Joe Mitchell: So you're going to get your funds sooner if you know what's happening on the ground right now, and that requires partnerships. Other thoughts in terms of additional partnerships that would be useful in this area.
Evan Marwell: Well, one thing that I'll add is, so we've now developed a program in partnership with 130, well, more than 130 ISPs, including all the large ISPs that allows school districts right now and we're beginning to expand this to communities more broadly to figure out which of their students and ultimately, which of their households do and don't have internet access.
And essentially what school districts do, and we've had about 4 million students go through the program so far, is they provide address data of their student households anonymously and under NDA and then we facilitate an exchange of that data with these service providers who come back and tell us for each household, are they already a customer of somebody? If not, could they be served by someone or is nobody able to serve them?
And so this is the kind of data partnership that I think we're going to need to get that adoption data, but also can really help both school districts and then hopefully in the not too distant future, communities at large, figure out who's unconnected. The other thing I'll say is that the Affordable Connectivity Program being made more permanent, it's not permanent, it's funding that's expected the last four or five years, really creates a new business opportunity for internet service providers, which is an affordable connectivity segment at a third...
Probably a 7 or $8 billion a year business opportunity for them. And so I think there are partnerships that can emerge between ISPs and all the groups we've been talking about to really get the ISPs to turn their energies towards helping find and enroll and sign up these households.
Evan Feinman: An associated thing about partnerships that I think is really important. One of the things that we did here is even though we were in the executive branch and we had a majority of the governor's party in both chambers of our legislature, we ran our entire broadband program at least in part as if it were an advocacy campaign. We built a coalition outside of government of around 140 different organizations.
So folks you'd expect, the tech companies, the ISPs, but also our associations of cities and counties, nonprofit advocates, the veterans association, the Veterans of Foreign Wars, the PTA, the education association, all these folks. And that became an incredibly important piece of leverage at every single decision point. We wound up deploying our own coalition within our own building to try to make sure things were moving forward, as well as with decision makers.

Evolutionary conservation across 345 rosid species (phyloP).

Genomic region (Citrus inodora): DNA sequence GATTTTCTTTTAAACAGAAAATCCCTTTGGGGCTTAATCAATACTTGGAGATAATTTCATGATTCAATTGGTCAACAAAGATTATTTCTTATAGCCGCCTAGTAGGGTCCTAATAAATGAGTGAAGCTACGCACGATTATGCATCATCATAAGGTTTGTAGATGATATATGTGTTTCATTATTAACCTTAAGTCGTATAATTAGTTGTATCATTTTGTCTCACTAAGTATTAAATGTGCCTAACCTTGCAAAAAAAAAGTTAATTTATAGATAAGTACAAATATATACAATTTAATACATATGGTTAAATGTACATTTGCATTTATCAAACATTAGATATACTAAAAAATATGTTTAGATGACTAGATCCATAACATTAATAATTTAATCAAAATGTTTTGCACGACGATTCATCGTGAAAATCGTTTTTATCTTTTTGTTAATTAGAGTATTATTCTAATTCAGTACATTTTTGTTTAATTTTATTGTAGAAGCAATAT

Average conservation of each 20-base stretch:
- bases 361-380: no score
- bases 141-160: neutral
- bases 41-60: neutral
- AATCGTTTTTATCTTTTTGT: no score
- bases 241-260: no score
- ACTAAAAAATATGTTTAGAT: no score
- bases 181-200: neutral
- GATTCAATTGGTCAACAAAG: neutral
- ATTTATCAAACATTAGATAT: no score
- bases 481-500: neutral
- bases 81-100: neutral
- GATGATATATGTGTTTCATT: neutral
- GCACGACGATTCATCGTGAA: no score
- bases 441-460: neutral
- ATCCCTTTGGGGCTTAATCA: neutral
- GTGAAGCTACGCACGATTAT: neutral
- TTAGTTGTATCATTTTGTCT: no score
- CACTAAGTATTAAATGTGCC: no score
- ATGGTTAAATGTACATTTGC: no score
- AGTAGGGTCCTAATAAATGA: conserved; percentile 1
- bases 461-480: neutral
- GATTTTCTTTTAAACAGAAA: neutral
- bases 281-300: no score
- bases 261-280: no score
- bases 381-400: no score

There's only so much not just in the way of financial research sources, but attention that can be allocated across any different legislative session or executive term. And if you don't rally the rest of society around the idea of the digital connectivity is an absolute necessity at this point, it just goes on the list. It doesn't rise to the top.
Joe Mitchell: Got it. Good. So I wanted to get into some recommendations. We've got about 15 more minutes here for our conversation. So Dominique, I'd like to get you to help frame this for us in terms of what are the lessons learned on outreach to communities and what are some effective practices for future programs?
Dr. Dominique Harrison: Yeah, absolutely. So just as Evan was just saying, Evan F, community leaders need to invest in funds for outreach, public awareness and advertising. If you think about it, these folks need to be inundated with messaging and information about where they can go find resources and how. And what research has show that outreach from trust institutions, such as local public libraries or HBCUs, churches, and other organizations in the community might help some households pursue discount internet offers.
I'll also say that research is very important as we have stated on this panel. Leaders need to understand who in their community is underserved, that is people who do not have adequate broadband speeds and those who are unserved. So those are folks who do not have broadband at all. And of course, then we need to answer the why to this question as well. This kind of research must be done both by qualitative and quantitative methods to really get at the information that is needed to understand the problem from which we are trying to solve for.
And lastly, I'll say is that leaders need to tailor their strategies to meet specific needs of their communities, right? Older adults may have special needs for digital skills training, low income residents may need assistance in finding programs for affordable internet plans or computing devices and non-native speakers may not be able to access already available information online. So it's important to gather as much information as you can in order to make the best kinds of goals and outcomes that you seek to achieve.
Joe Mitchell: Great, and great insights. Thank you. Angela, do you have other thoughts based on your work in this area?
Angela Siefer: So we're seeing high value from coalitions. The places that have figured out how to work together, San Antonio is a great example. They've had a coalition for years and the city got really engaged in the city led creation of a digital equity plan for San Antonio. And so they have different sections, right? There's the devices and digital literacy and they have big dollar amounts attached to those.